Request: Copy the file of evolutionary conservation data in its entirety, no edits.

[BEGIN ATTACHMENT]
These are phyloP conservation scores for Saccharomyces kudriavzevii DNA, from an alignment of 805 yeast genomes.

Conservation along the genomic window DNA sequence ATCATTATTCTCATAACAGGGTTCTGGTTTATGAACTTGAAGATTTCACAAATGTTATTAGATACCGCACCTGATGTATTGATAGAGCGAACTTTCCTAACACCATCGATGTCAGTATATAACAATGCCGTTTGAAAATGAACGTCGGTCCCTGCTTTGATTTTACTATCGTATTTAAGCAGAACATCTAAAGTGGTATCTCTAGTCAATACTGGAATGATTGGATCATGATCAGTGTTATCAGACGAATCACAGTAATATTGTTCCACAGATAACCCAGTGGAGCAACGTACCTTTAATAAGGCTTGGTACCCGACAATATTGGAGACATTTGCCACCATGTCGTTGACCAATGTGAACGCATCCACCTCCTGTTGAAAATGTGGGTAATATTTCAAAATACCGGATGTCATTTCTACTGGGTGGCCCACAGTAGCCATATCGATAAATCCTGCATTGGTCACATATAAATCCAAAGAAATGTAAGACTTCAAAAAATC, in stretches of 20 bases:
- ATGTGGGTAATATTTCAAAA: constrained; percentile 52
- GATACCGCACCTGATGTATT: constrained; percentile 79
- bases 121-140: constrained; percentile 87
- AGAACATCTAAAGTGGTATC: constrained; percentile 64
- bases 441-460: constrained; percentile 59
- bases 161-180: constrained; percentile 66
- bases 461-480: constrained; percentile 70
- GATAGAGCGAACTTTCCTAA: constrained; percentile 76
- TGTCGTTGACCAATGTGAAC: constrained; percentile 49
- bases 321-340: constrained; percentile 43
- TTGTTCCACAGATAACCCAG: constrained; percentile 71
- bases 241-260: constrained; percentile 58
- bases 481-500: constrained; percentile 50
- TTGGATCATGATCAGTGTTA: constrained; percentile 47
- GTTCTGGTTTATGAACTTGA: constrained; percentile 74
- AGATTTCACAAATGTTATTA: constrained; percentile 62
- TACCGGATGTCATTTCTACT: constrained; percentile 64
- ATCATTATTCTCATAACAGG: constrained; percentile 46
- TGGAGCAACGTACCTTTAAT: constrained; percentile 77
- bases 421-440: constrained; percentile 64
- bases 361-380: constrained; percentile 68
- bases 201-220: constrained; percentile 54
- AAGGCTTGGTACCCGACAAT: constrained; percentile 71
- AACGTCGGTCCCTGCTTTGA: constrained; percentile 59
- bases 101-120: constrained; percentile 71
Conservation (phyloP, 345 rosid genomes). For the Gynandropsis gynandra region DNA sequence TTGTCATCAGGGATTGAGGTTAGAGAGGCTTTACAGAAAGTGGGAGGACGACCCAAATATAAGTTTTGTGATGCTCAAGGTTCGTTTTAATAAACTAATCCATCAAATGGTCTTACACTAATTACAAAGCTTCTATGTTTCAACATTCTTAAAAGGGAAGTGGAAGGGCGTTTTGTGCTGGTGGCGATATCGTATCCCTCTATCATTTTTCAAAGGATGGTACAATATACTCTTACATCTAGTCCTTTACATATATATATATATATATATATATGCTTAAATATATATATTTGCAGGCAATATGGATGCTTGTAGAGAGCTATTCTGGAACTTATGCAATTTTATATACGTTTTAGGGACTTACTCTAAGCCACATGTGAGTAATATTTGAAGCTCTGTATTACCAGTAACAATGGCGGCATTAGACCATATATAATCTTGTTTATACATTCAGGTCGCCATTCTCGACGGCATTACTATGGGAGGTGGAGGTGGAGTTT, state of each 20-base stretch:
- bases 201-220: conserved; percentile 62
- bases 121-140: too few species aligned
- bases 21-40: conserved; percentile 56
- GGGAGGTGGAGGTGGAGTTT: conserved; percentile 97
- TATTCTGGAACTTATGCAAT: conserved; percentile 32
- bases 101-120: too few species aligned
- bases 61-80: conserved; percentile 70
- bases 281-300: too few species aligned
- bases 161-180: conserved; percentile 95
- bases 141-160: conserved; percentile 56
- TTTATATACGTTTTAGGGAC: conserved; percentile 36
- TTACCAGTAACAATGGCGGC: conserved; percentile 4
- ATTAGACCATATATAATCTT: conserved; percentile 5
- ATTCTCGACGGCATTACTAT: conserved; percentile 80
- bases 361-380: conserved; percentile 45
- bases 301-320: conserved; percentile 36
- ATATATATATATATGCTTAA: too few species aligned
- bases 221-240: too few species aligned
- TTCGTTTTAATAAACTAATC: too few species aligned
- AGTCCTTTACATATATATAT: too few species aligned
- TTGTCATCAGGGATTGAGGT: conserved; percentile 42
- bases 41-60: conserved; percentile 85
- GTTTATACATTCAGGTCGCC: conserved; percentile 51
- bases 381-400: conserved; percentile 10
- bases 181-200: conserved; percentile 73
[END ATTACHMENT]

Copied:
These are phyloP conservation scores for Saccharomyces kudriavzevii DNA, from an alignment of 805 yeast genomes.

Conservation along the genomic window DNA sequence ATCATTATTCTCATAACAGGGTTCTGGTTTATGAACTTGAAGATTTCACAAATGTTATTAGATACCGCACCTGATGTATTGATAGAGCGAACTTTCCTAACACCATCGATGTCAGTATATAACAATGCCGTTTGAAAATGAACGTCGGTCCCTGCTTTGATTTTACTATCGTATTTAAGCAGAACATCTAAAGTGGTATCTCTAGTCAATACTGGAATGATTGGATCATGATCAGTGTTATCAGACGAATCACAGTAATATTGTTCCACAGATAACCCAGTGGAGCAACGTACCTTTAATAAGGCTTGGTACCCGACAATATTGGAGACATTTGCCACCATGTCGTTGACCAATGTGAACGCATCCACCTCCTGTTGAAAATGTGGGTAATATTTCAAAATACCGGATGTCATTTCTACTGGGTGGCCCACAGTAGCCATATCGATAAATCCTGCATTGGTCACATATAAATCCAAAGAAATGTAAGACTTCAAAAAATC, in stretches of 20 bases:
- ATGTGGGTAATATTTCAAAA: constrained; percentile 52
- GATACCGCACCTGATGTATT: constrained; percentile 79
- bases 121-140: constrained; percentile 87
- AGAACATCTAAAGTGGTATC: constrained; percentile 64
- bases 441-460: constrained; percentile 59
- bases 161-180: constrained; percentile 66
- bases 461-480: constrained; percentile 70
- GATAGAGCGAACTTTCCTAA: constrained; percentile 76
- TGTCGTTGACCAATGTGAAC: constrained; percentile 49
- bases 321-340: constrained; percentile 43
- TTGTTCCACAGATAACCCAG: constrained; percentile 71
- bases 241-260: constrained; percentile 58
- bases 481-500: constrained; percentile 50
- TTGGATCATGATCAGTGTTA: constrained; percentile 47
- GTTCTGGTTTATGAACTTGA: constrained; percentile 74
- AGATTTCACAAATGTTATTA: constrained; percentile 62
- TACCGGATGTCATTTCTACT: constrained; percentile 64
- ATCATTATTCTCATAACAGG: constrained; percentile 46
- TGGAGCAACGTACCTTTAAT: constrained; percentile 77
- bases 421-440: constrained; percentile 64
- bases 361-380: constrained; percentile 68
- bases 201-220: constrained; percentile 54
- AAGGCTTGGTACCCGACAAT: constrained; percentile 71
- AACGTCGGTCCCTGCTTTGA: constrained; percentile 59
- bases 101-120: constrained; percentile 71
Conservation (phyloP, 345 rosid genomes). For the Gynandropsis gynandra region DNA sequence TTGTCATCAGGGATTGAGGTTAGAGAGGCTTTACAGAAAGTGGGAGGACGACCCAAATATAAGTTTTGTGATGCTCAAGGTTCGTTTTAATAAACTAATCCATCAAATGGTCTTACACTAATTACAAAGCTTCTATGTTTCAACATTCTTAAAAGGGAAGTGGAAGGGCGTTTTGTGCTGGTGGCGATATCGTATCCCTCTATCATTTTTCAAAGGATGGTACAATATACTCTTACATCTAGTCCTTTACATATATATATATATATATATATATGCTTAAATATATATATTTGCAGGCAATATGGATGCTTGTAGAGAGCTATTCTGGAACTTATGCAATTTTATATACGTTTTAGGGACTTACTCTAAGCCACATGTGAGTAATATTTGAAGCTCTGTATTACCAGTAACAATGGCGGCATTAGACCATATATAATCTTGTTTATACATTCAGGTCGCCATTCTCGACGGCATTACTATGGGAGGTGGAGGTGGAGTTT, state of each 20-base stretch:
- bases 201-220: conserved; percentile 62
- bases 121-140: too few species aligned
- bases 21-40: conserved; percentile 56
- GGGAGGTGGAGGTGGAGTTT: conserved; percentile 97
- TATTCTGGAACTTATGCAAT: conserved; percentile 32
- bases 101-120: too few species aligned
- bases 61-80: conserved; percentile 70
- bases 281-300: too few species aligned
- bases 161-180: conserved; percentile 95
- bases 141-160: conserved; percentile 56
- TTTATATACGTTTTAGGGAC: conserved; percentile 36
- TTACCAGTAACAATGGCGGC: conserved; percentile 4
- ATTAGACCATATATAATCTT: conserved; percentile 5
- ATTCTCGACGGCATTACTAT: conserved; percentile 80
- bases 361-380: conserved; percentile 45
- bases 301-320: conserved; percentile 36
- ATATATATATATATGCTTAA: too few species aligned
- bases 221-240: too few species aligned
- TTCGTTTTAATAAACTAATC: too few species aligned
- AGTCCTTTACATATATATAT: too few species aligned
- TTGTCATCAGGGATTGAGGT: conserved; percentile 42
- bases 41-60: conserved; percentile 85
- GTTTATACATTCAGGTCGCC: conserved; percentile 51
- bases 381-400: conserved; percentile 10
- bases 181-200: conserved; percentile 73